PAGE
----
The Chicago Cubs celebrate their win against the Houston Astros at Wrigley Field in Chicago, Illinois. The Chicago Cubs defeated the Houston Astros 7-1. (Photo by David Banks/Getty Images)
The Houston Astros came into Wrigley Field Monday night advertised as the worst team in baseball, 40 games under .500 and on a streak of winning just six times in their previous 41 games.
The Cubs came into Monday night's game having won just once (last Thursday) in August, going 1-10 this month.
Which awful team would fold under the tremendous pressure of the battle for last place in the NL Central (which, truth be told, wasn't much of a battle with the Cubs holding a 7½-game lead)?
The Astros, of course. They truly are as bad as advertised. Not one of the starting players in Houston's lineup Monday night had even as many as 800 career at-bats. They totalled 57 career home runs (and then, of course, their only home run of the game, accounting for the only run, was hit by Brandon Barnes, his first major-league blast).
I shouldn't make fun, not too much fun, anyway. The Astros have done an even bigger tear-down job than this year's Cubs have; in their starting lineup Monday was really just one player who could be considered a building block for Houston's future -- second baseman Jose Altuve, who might be the only major-league player shorter than Tony Campana (Altuve is actually listed at 5-5; Campana probably is about 5-5, even though listed at 5-8).
Jeff Samardzija breezed almost effortlessly through seven innings, giving up just four hits -- three singles and that home run to Barnes -- and striking out 11, tying his career high. Just one Astro (besides the home run) got past first base, thanks to a couple of double plays.
Meanwhile, the Cubs were scoring pretty much at will. Darwin Barney smashed a two-run homer into the quite chilly (for August, at least) air in the second inning that landed about four rows and half a section over from us; those were all the runs the Cubs needed, as it turned out. Barney had another single and also drew two walks. Alfonso Soriano also hit a two-run homer off Astros starter Armando Galarraga, whose presence was "honored" by the Miller Lite billboard across Sheffield, which read "Essential For A Perfect Game" (sorry, with all the rain, I never did get a photo of this).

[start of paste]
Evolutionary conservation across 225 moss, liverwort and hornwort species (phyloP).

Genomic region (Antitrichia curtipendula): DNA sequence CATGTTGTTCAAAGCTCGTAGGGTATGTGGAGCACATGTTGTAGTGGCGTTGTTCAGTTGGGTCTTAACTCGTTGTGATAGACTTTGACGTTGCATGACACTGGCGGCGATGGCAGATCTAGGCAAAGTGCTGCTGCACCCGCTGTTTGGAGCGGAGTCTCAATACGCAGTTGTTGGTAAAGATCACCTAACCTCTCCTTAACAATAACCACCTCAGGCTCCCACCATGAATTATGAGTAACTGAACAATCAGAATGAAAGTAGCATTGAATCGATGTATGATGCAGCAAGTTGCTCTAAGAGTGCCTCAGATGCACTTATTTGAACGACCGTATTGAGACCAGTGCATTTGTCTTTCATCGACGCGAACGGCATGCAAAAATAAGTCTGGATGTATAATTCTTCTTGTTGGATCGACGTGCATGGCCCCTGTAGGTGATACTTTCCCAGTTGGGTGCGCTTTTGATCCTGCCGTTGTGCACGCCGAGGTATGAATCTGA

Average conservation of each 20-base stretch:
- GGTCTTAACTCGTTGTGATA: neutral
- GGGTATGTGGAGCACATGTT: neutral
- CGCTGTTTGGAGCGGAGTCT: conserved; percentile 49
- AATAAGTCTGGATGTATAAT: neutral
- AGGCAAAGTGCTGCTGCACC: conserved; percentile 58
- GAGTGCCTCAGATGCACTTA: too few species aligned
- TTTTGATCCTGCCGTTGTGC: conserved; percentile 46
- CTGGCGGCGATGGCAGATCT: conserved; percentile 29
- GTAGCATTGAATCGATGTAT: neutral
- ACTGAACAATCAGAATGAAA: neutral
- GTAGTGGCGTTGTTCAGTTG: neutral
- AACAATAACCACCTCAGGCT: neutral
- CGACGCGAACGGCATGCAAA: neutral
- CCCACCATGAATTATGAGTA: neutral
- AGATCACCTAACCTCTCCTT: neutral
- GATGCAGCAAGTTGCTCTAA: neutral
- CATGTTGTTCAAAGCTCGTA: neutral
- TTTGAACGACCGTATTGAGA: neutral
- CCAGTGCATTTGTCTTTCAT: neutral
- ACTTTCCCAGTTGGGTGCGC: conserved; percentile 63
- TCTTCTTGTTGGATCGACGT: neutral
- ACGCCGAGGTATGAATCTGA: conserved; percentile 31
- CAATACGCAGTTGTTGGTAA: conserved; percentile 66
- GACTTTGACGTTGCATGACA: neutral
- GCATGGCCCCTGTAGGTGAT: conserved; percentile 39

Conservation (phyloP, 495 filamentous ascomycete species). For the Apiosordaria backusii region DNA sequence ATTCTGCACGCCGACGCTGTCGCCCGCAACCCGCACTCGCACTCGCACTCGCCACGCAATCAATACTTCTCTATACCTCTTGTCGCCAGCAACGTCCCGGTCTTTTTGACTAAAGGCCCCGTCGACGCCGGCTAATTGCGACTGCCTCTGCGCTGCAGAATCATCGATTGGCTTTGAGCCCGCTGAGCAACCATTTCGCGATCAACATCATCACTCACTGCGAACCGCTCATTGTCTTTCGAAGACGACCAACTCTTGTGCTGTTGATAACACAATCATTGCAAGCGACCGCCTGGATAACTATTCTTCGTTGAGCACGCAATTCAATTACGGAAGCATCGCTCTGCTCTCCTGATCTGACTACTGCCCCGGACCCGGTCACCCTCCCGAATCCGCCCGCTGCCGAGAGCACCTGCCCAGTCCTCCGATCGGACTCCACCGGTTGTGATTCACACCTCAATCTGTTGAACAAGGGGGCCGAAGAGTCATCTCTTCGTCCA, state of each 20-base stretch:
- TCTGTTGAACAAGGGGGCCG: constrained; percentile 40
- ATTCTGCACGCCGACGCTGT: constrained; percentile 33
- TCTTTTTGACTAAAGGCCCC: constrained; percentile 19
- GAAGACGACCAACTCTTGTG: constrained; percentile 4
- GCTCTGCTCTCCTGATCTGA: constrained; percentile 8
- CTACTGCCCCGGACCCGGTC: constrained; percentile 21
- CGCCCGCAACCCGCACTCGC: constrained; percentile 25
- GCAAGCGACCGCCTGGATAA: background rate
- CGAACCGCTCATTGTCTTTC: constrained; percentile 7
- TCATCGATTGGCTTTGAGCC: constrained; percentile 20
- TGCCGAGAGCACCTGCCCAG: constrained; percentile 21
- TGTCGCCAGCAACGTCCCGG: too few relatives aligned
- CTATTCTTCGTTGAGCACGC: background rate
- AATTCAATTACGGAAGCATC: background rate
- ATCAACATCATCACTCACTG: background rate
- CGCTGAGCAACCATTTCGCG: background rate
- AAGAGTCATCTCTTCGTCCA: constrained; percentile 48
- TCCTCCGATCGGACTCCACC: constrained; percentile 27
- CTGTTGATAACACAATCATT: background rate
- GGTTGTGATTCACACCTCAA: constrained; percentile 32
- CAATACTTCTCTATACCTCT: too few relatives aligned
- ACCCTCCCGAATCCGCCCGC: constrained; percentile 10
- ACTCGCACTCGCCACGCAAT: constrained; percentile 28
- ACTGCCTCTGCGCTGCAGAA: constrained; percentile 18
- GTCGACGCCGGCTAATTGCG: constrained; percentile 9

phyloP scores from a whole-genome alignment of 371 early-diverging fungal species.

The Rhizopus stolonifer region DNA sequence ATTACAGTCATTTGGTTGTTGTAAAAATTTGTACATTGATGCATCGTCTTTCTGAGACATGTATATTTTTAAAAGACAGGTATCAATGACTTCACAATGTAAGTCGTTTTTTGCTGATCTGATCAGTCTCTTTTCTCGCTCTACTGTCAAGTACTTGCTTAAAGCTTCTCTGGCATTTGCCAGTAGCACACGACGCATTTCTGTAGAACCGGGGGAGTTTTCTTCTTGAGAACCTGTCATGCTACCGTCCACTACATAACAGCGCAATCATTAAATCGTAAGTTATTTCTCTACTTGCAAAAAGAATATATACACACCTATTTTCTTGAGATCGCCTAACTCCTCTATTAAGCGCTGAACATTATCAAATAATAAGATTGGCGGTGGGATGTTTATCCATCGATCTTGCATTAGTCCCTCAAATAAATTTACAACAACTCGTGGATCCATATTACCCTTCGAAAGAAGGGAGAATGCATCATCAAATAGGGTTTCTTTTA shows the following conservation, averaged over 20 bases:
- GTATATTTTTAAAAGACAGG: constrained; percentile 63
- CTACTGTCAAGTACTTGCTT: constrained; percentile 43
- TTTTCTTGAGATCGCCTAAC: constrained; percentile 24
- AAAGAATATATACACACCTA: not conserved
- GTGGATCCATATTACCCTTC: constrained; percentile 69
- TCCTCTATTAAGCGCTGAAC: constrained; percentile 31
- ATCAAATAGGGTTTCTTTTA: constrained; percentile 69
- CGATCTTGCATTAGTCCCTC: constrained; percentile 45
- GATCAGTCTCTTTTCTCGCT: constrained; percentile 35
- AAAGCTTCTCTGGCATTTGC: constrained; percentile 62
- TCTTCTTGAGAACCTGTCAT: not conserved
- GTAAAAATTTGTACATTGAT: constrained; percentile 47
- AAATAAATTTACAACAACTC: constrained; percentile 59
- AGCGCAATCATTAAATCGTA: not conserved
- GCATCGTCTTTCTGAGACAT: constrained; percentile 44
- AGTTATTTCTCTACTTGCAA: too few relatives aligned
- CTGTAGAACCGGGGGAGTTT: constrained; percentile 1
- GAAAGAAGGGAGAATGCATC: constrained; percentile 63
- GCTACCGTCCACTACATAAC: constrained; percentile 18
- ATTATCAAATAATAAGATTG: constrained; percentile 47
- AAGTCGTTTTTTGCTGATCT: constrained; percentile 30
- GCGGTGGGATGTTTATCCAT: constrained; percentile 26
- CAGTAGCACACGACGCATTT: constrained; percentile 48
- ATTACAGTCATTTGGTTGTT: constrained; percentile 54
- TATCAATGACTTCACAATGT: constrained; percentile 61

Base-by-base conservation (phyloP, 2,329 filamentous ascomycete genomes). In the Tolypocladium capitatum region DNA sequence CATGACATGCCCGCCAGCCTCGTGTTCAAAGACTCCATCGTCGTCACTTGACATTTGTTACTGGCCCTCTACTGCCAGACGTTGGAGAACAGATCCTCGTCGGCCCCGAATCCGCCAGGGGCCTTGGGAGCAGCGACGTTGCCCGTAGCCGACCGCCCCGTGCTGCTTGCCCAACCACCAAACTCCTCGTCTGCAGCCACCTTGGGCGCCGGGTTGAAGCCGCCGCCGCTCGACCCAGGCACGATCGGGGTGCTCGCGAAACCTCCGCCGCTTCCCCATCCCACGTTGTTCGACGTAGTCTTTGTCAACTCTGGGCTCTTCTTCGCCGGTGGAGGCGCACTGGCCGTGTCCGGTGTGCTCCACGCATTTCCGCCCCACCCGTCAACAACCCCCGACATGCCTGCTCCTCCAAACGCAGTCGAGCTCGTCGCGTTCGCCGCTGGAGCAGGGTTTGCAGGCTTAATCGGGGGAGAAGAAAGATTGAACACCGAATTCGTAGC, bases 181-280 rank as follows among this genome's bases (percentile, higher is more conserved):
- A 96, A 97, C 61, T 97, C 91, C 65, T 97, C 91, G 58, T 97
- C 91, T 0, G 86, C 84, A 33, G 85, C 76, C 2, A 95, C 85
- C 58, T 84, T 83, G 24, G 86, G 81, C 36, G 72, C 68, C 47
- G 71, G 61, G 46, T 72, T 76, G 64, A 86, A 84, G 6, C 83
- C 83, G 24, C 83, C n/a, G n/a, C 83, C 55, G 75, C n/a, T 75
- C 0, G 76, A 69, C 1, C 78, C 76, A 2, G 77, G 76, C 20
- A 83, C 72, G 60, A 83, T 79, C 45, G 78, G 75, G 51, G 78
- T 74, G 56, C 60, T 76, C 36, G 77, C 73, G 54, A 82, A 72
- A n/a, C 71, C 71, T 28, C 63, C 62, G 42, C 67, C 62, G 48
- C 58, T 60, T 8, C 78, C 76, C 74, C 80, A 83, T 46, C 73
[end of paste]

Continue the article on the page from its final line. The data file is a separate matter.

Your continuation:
Anthony Rizzo had his second four-hit night of the season, driving in a run and scoring one. Brett Jackson struck out twice more, but at the very least, he's proving himself a competent major-league center fielder. If he can just cut down on the strikeouts and learn to hit major-league pitching, he can at the very least become a useful major-league regular.
It rained lightly for most of the time after the gates opened, cancelling batting practice, but stopped around 6:20, giving the grounds crew time to get the field in shape for a game that started only a couple of minutes after the scheduled 7:05 time (no official delay was noted). The announced tickets-sold crowd was 31,452, which is the smallest yet this season, and even that number might have been bumped up a bit by the Starlin Castro bobblehead giveaway (slightly out-of-focus photo here). There couldn't have been more than about 18,000 in the house, which is actually a lot considering the Cubs' bad play, the weather and the quality of the opponent.
The Cubs have a shot at sweeping this series (as they did in June at Wrigley over the Astros). I admit, that's not saying much. As long as progress is being made toward the ultimate goal, even if that's a few years away, adding a couple of wins to this year's meager total is enjoyable to watch.